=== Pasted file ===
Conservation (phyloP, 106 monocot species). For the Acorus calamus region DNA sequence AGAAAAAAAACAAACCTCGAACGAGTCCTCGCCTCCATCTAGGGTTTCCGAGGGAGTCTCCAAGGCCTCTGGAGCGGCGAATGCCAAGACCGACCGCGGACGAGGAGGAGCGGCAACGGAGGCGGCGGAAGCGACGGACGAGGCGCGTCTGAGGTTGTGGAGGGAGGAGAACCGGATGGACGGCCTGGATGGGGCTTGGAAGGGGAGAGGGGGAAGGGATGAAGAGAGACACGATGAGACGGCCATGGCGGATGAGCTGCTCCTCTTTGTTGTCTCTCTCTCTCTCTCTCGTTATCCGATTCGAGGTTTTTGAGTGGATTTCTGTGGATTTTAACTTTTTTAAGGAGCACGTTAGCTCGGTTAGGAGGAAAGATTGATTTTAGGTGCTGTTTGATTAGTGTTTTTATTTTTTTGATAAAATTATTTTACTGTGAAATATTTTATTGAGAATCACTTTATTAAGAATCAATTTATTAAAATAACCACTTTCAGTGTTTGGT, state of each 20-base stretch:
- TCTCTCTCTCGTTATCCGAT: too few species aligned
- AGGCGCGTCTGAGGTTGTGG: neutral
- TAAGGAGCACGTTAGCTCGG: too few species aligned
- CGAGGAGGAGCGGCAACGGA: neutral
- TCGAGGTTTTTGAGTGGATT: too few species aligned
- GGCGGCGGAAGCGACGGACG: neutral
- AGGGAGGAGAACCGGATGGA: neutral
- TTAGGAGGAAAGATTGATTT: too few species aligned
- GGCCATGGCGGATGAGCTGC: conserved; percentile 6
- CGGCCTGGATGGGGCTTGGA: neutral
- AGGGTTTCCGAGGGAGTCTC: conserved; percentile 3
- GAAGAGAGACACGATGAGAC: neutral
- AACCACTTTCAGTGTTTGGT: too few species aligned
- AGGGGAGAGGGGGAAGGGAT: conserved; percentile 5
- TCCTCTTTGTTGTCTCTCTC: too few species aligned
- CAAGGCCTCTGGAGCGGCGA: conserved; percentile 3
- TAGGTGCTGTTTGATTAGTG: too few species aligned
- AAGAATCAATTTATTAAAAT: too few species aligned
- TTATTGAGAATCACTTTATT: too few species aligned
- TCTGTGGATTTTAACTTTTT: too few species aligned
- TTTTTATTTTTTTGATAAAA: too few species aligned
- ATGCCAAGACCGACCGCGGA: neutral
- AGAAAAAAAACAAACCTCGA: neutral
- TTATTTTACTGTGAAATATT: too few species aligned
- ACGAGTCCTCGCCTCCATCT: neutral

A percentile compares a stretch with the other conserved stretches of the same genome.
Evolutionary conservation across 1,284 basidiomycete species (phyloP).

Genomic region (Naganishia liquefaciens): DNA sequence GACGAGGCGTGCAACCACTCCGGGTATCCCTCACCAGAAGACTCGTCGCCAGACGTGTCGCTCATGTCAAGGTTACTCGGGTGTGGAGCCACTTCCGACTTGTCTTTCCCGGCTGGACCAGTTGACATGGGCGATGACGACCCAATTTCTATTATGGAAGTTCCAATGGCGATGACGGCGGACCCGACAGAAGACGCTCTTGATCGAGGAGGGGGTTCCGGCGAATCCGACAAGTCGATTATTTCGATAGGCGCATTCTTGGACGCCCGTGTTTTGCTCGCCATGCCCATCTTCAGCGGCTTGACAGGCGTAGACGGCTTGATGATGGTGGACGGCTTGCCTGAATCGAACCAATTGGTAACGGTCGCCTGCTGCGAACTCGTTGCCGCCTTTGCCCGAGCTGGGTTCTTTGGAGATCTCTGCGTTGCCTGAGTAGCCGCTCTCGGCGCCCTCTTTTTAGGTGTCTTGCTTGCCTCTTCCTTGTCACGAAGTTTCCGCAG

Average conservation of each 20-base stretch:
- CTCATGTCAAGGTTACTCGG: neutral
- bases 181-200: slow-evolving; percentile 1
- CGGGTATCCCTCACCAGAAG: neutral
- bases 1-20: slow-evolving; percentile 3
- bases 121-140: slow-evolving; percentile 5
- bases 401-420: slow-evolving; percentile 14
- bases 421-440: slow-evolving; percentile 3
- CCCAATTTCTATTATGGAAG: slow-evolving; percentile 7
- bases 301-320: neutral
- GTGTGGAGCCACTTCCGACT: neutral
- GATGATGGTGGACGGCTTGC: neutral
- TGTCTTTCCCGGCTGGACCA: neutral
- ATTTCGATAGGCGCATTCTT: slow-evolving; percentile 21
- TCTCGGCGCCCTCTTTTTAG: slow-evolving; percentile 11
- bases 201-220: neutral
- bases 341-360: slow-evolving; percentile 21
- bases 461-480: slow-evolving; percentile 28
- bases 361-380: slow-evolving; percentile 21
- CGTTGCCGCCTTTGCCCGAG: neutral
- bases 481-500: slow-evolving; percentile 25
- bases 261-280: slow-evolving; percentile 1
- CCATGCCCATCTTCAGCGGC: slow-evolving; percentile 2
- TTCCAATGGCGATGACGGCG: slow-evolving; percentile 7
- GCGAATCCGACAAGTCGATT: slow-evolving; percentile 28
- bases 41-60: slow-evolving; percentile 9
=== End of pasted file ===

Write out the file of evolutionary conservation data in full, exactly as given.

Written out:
Conservation (phyloP, 106 monocot species). For the Acorus calamus region DNA sequence AGAAAAAAAACAAACCTCGAACGAGTCCTCGCCTCCATCTAGGGTTTCCGAGGGAGTCTCCAAGGCCTCTGGAGCGGCGAATGCCAAGACCGACCGCGGACGAGGAGGAGCGGCAACGGAGGCGGCGGAAGCGACGGACGAGGCGCGTCTGAGGTTGTGGAGGGAGGAGAACCGGATGGACGGCCTGGATGGGGCTTGGAAGGGGAGAGGGGGAAGGGATGAAGAGAGACACGATGAGACGGCCATGGCGGATGAGCTGCTCCTCTTTGTTGTCTCTCTCTCTCTCTCTCGTTATCCGATTCGAGGTTTTTGAGTGGATTTCTGTGGATTTTAACTTTTTTAAGGAGCACGTTAGCTCGGTTAGGAGGAAAGATTGATTTTAGGTGCTGTTTGATTAGTGTTTTTATTTTTTTGATAAAATTATTTTACTGTGAAATATTTTATTGAGAATCACTTTATTAAGAATCAATTTATTAAAATAACCACTTTCAGTGTTTGGT, state of each 20-base stretch:
- TCTCTCTCTCGTTATCCGAT: too few species aligned
- AGGCGCGTCTGAGGTTGTGG: neutral
- TAAGGAGCACGTTAGCTCGG: too few species aligned
- CGAGGAGGAGCGGCAACGGA: neutral
- TCGAGGTTTTTGAGTGGATT: too few species aligned
- GGCGGCGGAAGCGACGGACG: neutral
- AGGGAGGAGAACCGGATGGA: neutral
- TTAGGAGGAAAGATTGATTT: too few species aligned
- GGCCATGGCGGATGAGCTGC: conserved; percentile 6
- CGGCCTGGATGGGGCTTGGA: neutral
- AGGGTTTCCGAGGGAGTCTC: conserved; percentile 3
- GAAGAGAGACACGATGAGAC: neutral
- AACCACTTTCAGTGTTTGGT: too few species aligned
- AGGGGAGAGGGGGAAGGGAT: conserved; percentile 5
- TCCTCTTTGTTGTCTCTCTC: too few species aligned
- CAAGGCCTCTGGAGCGGCGA: conserved; percentile 3
- TAGGTGCTGTTTGATTAGTG: too few species aligned
- AAGAATCAATTTATTAAAAT: too few species aligned
- TTATTGAGAATCACTTTATT: too few species aligned
- TCTGTGGATTTTAACTTTTT: too few species aligned
- TTTTTATTTTTTTGATAAAA: too few species aligned
- ATGCCAAGACCGACCGCGGA: neutral
- AGAAAAAAAACAAACCTCGA: neutral
- TTATTTTACTGTGAAATATT: too few species aligned
- ACGAGTCCTCGCCTCCATCT: neutral

A percentile compares a stretch with the other conserved stretches of the same genome.
Evolutionary conservation across 1,284 basidiomycete species (phyloP).

Genomic region (Naganishia liquefaciens): DNA sequence GACGAGGCGTGCAACCACTCCGGGTATCCCTCACCAGAAGACTCGTCGCCAGACGTGTCGCTCATGTCAAGGTTACTCGGGTGTGGAGCCACTTCCGACTTGTCTTTCCCGGCTGGACCAGTTGACATGGGCGATGACGACCCAATTTCTATTATGGAAGTTCCAATGGCGATGACGGCGGACCCGACAGAAGACGCTCTTGATCGAGGAGGGGGTTCCGGCGAATCCGACAAGTCGATTATTTCGATAGGCGCATTCTTGGACGCCCGTGTTTTGCTCGCCATGCCCATCTTCAGCGGCTTGACAGGCGTAGACGGCTTGATGATGGTGGACGGCTTGCCTGAATCGAACCAATTGGTAACGGTCGCCTGCTGCGAACTCGTTGCCGCCTTTGCCCGAGCTGGGTTCTTTGGAGATCTCTGCGTTGCCTGAGTAGCCGCTCTCGGCGCCCTCTTTTTAGGTGTCTTGCTTGCCTCTTCCTTGTCACGAAGTTTCCGCAG

Average conservation of each 20-base stretch:
- CTCATGTCAAGGTTACTCGG: neutral
- bases 181-200: slow-evolving; percentile 1
- CGGGTATCCCTCACCAGAAG: neutral
- bases 1-20: slow-evolving; percentile 3
- bases 121-140: slow-evolving; percentile 5
- bases 401-420: slow-evolving; percentile 14
- bases 421-440: slow-evolving; percentile 3
- CCCAATTTCTATTATGGAAG: slow-evolving; percentile 7
- bases 301-320: neutral
- GTGTGGAGCCACTTCCGACT: neutral
- GATGATGGTGGACGGCTTGC: neutral
- TGTCTTTCCCGGCTGGACCA: neutral
- ATTTCGATAGGCGCATTCTT: slow-evolving; percentile 21
- TCTCGGCGCCCTCTTTTTAG: slow-evolving; percentile 11
- bases 201-220: neutral
- bases 341-360: slow-evolving; percentile 21
- bases 461-480: slow-evolving; percentile 28
- bases 361-380: slow-evolving; percentile 21
- CGTTGCCGCCTTTGCCCGAG: neutral
- bases 481-500: slow-evolving; percentile 25
- bases 261-280: slow-evolving; percentile 1
- CCATGCCCATCTTCAGCGGC: slow-evolving; percentile 2
- TTCCAATGGCGATGACGGCG: slow-evolving; percentile 7
- GCGAATCCGACAAGTCGATT: slow-evolving; percentile 28
- bases 41-60: slow-evolving; percentile 9